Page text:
Sazikov & Ovchinnikov Set of 6 Russian Faberge Enamel Cloisonné Silver Eggs from Early 20th Century
Exceptional set of 6 Easter eggs in silver and cloisonné enamel (two standing on ornate gilt bronze bases), in Faberge style with beautiful floral and other stylized motifs, all from the early 20th century. From left to right:
- Nikolay Alekseyev cloisonné enamel and 0.84 silver egg with red stars on a blue background with floral motifs across as well as at the top and bottom, standing on a gilt bronze base. The egg measures 2 1/2'' in height by 1 3/4'' in diameter and bears hallmarks as shown. Total height with the stand is 4 3/4''.
- Pavel Fedorovich Sazikov cloisonné enamel and 0.84 silver egg with floral motifs and hues of blue, green, and red. It measures 2 1/2'' in height by 2'' in diameter and bears hallmarks as shown.
- cloisonné enamel and 0.84 silver egg with red and blue floral motif including stylized floral motifs on adjoined pedestal base. It measures 3 3/4'' in height by 2'' in diameter and bears hallmarks.
- cloisonné enamel and 0.84 silver egg with red and blue floral motif including stylized floral motifs. It measures 2 1/4'' in height by 1 3/4'' in diameter and bears hallmarks.
- cloisonné enamel and 0.84 silver egg with red and blue floral motif including stylized floral motifs on adjoined pedestal base. It measures 4'' in height by 2'' in diameter and bears hallmarks.
- Pavel Ovchinnikov cloisonné enamel and 0.84 silver egg with red, blue, and green scrolled motif including stylized floral motifs, standing on a gilt bronze base. It measures 2 3/4'' in height by 2'' in diameter and bears hallmarks as shown. Total height with the stand is 4 7/8''.
Total silver weight is 17.5 troy ounces = 544.31 grams.
Moscow-Petersburg jewelry Sazikov firm was established in Moscow in 1793. In 1810, he founded a factory that produced silverware and a shop for selling jewelry. In the middle of the 19th century, Ivan, the son of the founder, gained the fame of an outstanding jeweler. He consciously dedicated his life to his father’s business. He traveled abroad, where he studied the aspects of precious metal products’ manufacturing. He was among the pioneers who organized a special department for studying various jewelry qualifications for 80 persons in Russia as well. Ivan Sazikov invited famous sculptors and painters for the participation in his projects and creation of new models. Ivan Vitali, Peter Clodt von and Fedor Solntsev were among them. Constantly expanding the production, in 1842, Sazikov opened the firm branch in St. Petersburg. By the middle of the 19th century, the Company was considered one of the best in Russia, being the ancestor of the Russian style in the jewelry art. It was awarded with honorary diplomas, small and large gold medals of in the All-Russian Art Industrial Exhibition in 1835, 1849, 1853, 1861, 1865, as well as a large gold medal and the Honorary Legion Order for international exhibitions in London in 1851 and in 1867 in Paris. After Ivan Sazikov died in 1868, his sons inherited his business. The Sazikovs’ shops and factories existed until 1887. Later Ivan Khlebnikov's firm acquired them.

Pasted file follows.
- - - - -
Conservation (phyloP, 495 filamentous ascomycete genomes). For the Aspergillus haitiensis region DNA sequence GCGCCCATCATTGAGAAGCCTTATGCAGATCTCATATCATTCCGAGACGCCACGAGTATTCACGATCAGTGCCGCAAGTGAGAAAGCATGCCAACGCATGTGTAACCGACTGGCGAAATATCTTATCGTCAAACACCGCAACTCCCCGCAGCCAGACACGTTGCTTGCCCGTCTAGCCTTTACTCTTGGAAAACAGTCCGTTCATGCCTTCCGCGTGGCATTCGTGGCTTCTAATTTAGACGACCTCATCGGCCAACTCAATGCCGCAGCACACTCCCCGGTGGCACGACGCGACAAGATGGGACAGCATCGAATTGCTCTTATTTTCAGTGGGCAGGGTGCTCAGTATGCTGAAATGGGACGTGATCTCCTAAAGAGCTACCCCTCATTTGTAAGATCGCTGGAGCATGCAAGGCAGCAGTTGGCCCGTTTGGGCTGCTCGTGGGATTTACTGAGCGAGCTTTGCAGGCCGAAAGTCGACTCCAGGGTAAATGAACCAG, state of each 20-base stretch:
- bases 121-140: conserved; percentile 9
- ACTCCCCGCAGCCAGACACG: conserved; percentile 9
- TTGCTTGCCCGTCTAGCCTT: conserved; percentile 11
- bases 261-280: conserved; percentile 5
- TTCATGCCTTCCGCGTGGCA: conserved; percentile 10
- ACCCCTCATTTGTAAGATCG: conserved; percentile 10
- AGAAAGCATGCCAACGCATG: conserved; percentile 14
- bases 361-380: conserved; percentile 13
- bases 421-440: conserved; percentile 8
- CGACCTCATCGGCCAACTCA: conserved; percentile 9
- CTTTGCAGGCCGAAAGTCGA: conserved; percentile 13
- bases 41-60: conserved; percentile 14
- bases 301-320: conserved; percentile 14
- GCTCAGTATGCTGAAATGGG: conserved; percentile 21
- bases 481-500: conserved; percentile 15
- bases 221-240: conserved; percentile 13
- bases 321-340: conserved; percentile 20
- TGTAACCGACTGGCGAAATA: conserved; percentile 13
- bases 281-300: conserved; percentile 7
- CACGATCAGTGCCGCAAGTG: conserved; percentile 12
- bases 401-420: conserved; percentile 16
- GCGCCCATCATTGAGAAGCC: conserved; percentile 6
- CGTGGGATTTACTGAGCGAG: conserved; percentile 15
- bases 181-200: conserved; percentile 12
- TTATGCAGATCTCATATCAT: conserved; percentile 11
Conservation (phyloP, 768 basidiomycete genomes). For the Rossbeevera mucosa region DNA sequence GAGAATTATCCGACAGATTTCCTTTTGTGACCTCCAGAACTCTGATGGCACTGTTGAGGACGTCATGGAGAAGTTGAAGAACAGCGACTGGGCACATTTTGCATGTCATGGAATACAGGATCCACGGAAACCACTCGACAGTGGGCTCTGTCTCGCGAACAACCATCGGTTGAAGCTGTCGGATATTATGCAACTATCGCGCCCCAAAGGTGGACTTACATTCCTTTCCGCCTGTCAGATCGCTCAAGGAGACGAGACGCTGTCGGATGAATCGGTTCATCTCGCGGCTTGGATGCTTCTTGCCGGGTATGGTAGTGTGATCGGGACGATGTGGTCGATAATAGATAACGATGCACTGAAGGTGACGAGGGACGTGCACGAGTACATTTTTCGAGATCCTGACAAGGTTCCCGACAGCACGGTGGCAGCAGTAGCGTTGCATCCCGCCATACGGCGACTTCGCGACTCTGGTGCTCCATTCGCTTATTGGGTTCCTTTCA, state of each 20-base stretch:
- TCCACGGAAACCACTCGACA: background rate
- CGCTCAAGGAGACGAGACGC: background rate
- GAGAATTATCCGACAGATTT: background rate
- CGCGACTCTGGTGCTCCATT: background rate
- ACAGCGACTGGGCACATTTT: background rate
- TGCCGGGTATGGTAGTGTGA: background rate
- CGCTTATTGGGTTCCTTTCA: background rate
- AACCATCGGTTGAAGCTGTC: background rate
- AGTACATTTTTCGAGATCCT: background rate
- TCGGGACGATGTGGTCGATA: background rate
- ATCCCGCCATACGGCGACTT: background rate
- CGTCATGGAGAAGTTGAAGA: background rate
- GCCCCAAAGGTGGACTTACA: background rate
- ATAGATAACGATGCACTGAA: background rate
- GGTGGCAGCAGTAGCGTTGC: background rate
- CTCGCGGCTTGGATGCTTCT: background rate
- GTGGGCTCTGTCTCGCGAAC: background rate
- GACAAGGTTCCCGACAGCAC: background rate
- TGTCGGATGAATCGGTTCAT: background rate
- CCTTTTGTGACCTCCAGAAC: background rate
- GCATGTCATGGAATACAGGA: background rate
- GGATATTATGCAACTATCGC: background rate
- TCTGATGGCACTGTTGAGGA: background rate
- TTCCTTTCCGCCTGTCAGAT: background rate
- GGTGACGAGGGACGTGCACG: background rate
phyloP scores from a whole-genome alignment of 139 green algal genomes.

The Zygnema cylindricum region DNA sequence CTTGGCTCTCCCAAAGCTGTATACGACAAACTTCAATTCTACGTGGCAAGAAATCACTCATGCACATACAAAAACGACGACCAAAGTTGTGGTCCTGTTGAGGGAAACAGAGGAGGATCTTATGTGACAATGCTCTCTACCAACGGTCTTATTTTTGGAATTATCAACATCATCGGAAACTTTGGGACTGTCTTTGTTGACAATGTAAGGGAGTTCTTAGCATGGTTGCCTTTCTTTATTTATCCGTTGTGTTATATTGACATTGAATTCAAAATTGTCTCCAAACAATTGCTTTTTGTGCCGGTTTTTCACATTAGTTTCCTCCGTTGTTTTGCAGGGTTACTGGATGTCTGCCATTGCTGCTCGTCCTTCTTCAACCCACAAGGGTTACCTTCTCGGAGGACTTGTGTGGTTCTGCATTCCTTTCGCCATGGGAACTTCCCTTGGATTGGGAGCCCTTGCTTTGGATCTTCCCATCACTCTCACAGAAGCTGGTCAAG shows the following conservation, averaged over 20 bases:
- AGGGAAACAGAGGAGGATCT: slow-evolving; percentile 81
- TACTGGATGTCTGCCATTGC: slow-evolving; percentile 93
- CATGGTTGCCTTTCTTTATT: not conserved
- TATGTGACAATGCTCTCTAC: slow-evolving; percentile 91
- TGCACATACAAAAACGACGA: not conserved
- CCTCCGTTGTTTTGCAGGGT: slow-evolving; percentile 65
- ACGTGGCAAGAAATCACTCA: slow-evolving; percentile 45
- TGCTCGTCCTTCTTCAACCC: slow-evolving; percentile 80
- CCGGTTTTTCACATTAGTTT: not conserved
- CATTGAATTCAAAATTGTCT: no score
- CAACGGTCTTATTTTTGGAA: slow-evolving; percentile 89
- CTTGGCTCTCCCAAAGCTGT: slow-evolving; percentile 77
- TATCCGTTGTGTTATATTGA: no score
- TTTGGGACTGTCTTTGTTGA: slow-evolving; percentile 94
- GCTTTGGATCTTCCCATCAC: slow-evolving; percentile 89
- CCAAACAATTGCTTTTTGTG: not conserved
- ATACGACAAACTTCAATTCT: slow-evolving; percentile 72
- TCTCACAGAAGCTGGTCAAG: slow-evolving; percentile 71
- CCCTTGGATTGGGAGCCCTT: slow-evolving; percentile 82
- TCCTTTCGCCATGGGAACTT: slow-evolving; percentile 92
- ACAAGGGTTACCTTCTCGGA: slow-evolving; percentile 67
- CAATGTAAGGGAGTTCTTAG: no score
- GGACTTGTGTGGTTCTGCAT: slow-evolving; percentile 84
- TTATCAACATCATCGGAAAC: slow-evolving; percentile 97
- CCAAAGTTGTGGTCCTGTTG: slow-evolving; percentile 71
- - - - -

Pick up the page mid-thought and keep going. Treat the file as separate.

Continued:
Pavel Ovchinnikov was one of the most famous Russian silversmiths of his time and an exceptional businessman. He was born in Moscow province in 1830, from a family of modest origins: his father was a serf. Nevertheless, Pavel was sent to study in Moscow by Prince Dimitri Volkonski, where he was apprenticed in a jewelry shop. In 1850 he gained his freedom and three years later he founded his own workshop. In his factory he employed more than a hundred men, and in 1865 he was appointed Court supplier to the future Tzar Alexander III. His works were exhibited at the Pan-Russian manufacturing exhibition in 1865 where he won the gold medal and at the Exposition Universelle in Paris in 1867. Few years later he was appointed court supplier by the King of Italy Vittorio Emanuele II and the king of Denmark Christian IX. In 1873 Ovchinnikov opened a branch in St. Petersburg and by 1881 over three hundred people were working for the firm. Pavel died in 1888 and his sons Mikhail, Alexander, Pavel and Nikolai took over the company until 1917, when the firm ceased trading due to the outbreak of the Russian Revolution. Ovchinnikov is particularly famous for his fine enamel works: he developed different processing techniques (cloisonné, champleé and on watermark) giving them prestige and popularity all over Europe. Nowadays his works are represented at the most important international museums and royal collections.
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